I wrote a million words in the first year, and I could never have done that outside of prison.
We don't seem to be able to check crime, so why not legalize it and then tax it out of business.
It is hard, but it is excellent, to find the right knowledge of when correction is necessary and when grace doth most avail.
I don't like being famous - it is like a prison. And driving for Ferrari would make it far worse.
If it's near dinner-time, the foreman takes out his watch when the jury has retired, and says: "Dear me, gentlemen, ten minutes to five, I declare! I dine at five, gentlemen." "So do I," says everybody else, except two men who ought to have dined at three and seem more than half disposed to stand out in consequence. The foreman smiles, and puts up his watch:--"Well, gentlemen, what do we say, plaintiff or defendant, gentlemen?
You utter a vow, or forge a signature, and you may find yourself bound for life to a monastery, a woman, or prison.
By noiselessly going to a prison a civil-resister ensures a calm atmosphere.
To make punishments efficacious, two things are necessary. They must never be disproportioned to the offence, and they must be certain.
Women now have choices. They can be married, not married, have a job, not have a job, be married with children, unmarried with children. Men have the same choice we've always had: work, or prison.
No written law has been more binding than unwritten custom supported by popular opinion.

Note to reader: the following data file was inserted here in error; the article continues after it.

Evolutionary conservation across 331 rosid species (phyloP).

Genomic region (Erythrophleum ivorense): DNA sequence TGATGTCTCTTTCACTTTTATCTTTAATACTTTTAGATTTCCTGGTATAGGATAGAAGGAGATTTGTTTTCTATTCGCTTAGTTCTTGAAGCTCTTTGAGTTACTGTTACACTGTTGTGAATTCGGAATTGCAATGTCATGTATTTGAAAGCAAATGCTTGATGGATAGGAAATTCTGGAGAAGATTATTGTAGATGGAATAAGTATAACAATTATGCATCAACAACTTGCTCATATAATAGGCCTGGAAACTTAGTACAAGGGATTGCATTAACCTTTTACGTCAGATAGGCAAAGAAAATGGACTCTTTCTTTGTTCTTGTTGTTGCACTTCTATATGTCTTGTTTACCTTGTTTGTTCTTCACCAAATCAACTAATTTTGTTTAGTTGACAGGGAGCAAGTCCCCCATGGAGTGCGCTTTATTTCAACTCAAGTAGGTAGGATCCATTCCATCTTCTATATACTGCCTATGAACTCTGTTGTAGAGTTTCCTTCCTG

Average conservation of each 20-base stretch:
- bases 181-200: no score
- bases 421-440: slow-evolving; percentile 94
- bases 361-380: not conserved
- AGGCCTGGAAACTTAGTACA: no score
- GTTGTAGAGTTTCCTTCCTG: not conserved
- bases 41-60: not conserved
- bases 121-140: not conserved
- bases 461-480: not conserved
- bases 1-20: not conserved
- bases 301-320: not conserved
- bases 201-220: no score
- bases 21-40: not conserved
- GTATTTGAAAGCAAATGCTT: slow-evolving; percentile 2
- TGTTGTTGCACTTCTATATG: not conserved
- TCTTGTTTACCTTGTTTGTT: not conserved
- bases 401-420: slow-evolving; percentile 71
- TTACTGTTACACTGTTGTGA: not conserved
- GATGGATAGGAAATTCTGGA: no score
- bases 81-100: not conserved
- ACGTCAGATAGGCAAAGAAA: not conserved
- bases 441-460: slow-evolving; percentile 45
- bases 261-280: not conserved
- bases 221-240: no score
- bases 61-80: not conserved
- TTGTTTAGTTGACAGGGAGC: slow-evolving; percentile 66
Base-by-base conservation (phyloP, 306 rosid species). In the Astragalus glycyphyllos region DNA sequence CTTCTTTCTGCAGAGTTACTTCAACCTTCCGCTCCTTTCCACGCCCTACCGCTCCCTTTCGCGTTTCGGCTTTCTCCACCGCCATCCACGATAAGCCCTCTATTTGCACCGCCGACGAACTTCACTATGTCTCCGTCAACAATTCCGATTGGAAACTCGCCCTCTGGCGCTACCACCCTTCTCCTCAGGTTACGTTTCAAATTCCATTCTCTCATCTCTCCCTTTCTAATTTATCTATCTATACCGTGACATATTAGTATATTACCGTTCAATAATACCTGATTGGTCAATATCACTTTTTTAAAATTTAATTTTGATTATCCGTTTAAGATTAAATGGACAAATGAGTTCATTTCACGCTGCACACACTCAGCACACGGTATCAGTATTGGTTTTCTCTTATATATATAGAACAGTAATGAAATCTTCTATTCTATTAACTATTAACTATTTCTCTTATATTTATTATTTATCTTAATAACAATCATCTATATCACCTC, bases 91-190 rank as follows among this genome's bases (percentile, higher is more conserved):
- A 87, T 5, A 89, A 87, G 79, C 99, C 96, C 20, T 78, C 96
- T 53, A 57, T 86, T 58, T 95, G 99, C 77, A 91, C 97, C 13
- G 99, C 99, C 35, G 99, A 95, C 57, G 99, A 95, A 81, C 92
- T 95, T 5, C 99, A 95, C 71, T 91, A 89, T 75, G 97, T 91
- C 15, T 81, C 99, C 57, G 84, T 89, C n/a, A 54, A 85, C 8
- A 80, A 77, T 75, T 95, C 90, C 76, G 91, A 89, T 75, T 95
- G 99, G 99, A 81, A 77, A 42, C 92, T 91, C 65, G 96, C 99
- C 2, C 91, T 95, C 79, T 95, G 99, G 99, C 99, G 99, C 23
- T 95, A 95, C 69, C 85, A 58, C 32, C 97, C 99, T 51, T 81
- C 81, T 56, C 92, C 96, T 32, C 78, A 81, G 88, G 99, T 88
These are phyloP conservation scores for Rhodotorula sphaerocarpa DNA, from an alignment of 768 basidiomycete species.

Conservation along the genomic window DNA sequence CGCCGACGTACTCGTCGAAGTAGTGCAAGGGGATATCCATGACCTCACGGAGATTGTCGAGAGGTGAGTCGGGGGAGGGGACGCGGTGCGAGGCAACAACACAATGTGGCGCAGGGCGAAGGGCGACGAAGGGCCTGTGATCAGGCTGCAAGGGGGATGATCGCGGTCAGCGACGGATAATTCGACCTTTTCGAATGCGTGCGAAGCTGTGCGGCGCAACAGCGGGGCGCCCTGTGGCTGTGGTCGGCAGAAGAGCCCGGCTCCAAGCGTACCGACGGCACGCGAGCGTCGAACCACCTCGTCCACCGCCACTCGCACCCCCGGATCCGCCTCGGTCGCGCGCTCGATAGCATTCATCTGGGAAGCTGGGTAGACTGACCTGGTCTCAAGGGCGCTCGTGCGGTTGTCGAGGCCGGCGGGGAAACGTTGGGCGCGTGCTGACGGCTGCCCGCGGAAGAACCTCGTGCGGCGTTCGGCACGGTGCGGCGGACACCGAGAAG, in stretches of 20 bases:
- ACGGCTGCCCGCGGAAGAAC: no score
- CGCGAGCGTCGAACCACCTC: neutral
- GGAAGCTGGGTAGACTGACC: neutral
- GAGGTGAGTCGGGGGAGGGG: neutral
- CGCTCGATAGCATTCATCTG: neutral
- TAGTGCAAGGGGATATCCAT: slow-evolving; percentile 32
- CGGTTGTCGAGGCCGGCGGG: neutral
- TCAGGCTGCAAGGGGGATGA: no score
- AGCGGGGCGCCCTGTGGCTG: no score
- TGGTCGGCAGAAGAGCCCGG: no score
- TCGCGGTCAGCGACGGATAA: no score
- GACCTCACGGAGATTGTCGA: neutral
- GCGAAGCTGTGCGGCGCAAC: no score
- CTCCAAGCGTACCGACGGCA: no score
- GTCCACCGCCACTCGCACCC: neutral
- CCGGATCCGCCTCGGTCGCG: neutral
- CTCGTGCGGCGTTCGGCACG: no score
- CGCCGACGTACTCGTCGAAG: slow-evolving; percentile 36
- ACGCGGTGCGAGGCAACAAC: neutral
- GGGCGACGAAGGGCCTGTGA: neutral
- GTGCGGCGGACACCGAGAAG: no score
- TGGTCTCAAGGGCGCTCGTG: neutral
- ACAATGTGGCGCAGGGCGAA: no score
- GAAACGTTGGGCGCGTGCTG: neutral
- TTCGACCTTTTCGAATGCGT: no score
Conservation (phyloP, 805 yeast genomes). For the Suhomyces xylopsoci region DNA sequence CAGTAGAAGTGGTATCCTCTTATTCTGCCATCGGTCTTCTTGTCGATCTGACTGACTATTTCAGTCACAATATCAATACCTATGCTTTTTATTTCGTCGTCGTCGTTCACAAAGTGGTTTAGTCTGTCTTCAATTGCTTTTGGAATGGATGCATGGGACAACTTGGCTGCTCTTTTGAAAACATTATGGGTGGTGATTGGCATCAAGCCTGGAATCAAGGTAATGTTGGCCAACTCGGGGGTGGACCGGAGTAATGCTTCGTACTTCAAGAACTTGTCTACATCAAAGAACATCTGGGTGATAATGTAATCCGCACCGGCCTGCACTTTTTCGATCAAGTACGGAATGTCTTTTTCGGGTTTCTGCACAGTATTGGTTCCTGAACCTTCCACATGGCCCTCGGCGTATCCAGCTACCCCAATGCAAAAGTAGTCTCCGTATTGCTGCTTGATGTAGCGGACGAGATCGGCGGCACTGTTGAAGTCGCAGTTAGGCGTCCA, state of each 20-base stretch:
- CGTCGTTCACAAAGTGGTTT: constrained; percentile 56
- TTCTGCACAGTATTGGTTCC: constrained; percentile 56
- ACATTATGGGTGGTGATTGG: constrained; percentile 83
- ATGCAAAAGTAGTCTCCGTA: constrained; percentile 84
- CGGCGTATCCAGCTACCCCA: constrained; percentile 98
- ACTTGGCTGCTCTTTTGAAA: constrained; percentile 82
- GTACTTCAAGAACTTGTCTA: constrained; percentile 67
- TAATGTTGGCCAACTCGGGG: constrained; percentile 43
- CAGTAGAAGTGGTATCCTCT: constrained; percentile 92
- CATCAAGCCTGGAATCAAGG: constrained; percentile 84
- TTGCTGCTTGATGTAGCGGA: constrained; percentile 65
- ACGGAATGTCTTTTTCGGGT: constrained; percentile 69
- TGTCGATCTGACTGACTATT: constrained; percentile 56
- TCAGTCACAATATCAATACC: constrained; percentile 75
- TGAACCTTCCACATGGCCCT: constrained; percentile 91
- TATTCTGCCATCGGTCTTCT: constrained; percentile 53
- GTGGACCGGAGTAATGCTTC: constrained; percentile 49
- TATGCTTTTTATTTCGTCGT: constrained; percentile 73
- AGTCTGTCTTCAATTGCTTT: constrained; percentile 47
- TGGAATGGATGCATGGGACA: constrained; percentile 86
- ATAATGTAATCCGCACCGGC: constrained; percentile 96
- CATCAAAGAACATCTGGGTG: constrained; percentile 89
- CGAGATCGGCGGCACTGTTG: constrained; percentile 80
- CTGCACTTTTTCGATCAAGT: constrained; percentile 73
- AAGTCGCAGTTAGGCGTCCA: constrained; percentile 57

In prisons, those things withheld from and denied to the prisoner become precisely what he wants most of all.
The only effect of public punishment is to show the rabble how bravely it can be borne; and that every one who hath lost a toe-nail hath suffered worse.
Prison continues, on those who are entrusted to it, a work begun elsewhere, which the whole of society pursues on each individual through innumerable mechanisms of discipline.
Corporal punishment falls far more heavily than most weighty pecuniary penalty.
If punishment reaches not the mind and makes not the will supple, it hardens the offender.
One man meets an infamous punishment for that crime which confers a diadem upon another.
Oh who is that young sinner with the handcuffs on his wrist? And what has he been after that they groan and shake their fists? And wherefore is he wearing such a conscience-stricken air? Oh they're taking him to prison for the colour of his hair.